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Drawing on historical studies as well as on current innovations of composing, Assembling Composition provides a new framework for understanding composing. As Kathleen Blake Yancey, Stephen J. McElroy, and their contributors detail, assemblage theory explains disparate composing practices--from postcard production in the early twentieth century to database-informed composing in the twenty-first, from museum-inspired collecting to creative repetitions of authentic Native American practices. And as a key concept, assemblage has been field tested in several settings, including first-year composition, upper-level writing courses, and graduate courses.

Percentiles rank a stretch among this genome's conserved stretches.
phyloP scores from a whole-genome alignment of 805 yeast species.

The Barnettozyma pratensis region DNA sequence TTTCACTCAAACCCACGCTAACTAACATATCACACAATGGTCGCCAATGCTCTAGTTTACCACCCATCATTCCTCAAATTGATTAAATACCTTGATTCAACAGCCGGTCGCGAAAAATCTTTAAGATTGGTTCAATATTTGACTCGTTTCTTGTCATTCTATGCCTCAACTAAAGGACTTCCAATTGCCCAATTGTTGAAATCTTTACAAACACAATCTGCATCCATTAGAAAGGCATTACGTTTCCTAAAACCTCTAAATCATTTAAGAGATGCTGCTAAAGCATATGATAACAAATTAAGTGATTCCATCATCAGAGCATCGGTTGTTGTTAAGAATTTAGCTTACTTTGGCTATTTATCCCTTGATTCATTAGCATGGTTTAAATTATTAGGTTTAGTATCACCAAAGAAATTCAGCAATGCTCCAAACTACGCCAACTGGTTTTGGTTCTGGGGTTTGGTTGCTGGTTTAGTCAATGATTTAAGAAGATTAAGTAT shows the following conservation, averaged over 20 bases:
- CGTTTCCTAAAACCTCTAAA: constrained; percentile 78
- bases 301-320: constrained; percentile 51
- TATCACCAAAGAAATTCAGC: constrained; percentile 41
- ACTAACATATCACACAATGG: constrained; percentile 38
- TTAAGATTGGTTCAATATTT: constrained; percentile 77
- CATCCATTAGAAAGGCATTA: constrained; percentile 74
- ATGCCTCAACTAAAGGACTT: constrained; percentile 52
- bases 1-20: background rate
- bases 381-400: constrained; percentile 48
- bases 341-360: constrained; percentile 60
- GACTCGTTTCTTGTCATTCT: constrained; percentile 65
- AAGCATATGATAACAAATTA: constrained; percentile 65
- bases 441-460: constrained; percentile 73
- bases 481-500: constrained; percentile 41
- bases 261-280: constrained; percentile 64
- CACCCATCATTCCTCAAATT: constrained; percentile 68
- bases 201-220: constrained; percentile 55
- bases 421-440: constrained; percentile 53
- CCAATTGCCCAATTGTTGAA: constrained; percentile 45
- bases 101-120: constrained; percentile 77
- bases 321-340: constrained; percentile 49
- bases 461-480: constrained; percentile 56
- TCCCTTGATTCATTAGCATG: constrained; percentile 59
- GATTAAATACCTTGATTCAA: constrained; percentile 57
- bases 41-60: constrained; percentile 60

Assembling Composition speaks particularly to four dimensions of assemblage: (1) ways that assemblage helps us theorize current digital and material composing practices; (2) ways that employing assemblage as a key term and practice in the teaching of writing can assist both teachers and students; (3) ways that assemblage has historically contributed to everyday composing; and (4) ways that we can interrogate assemblage as an ethical practice. Collectively, these chapters complicate and enrich our understandings of composing, our sense of what constitutes a text, and our expectation of the potential effects of texts.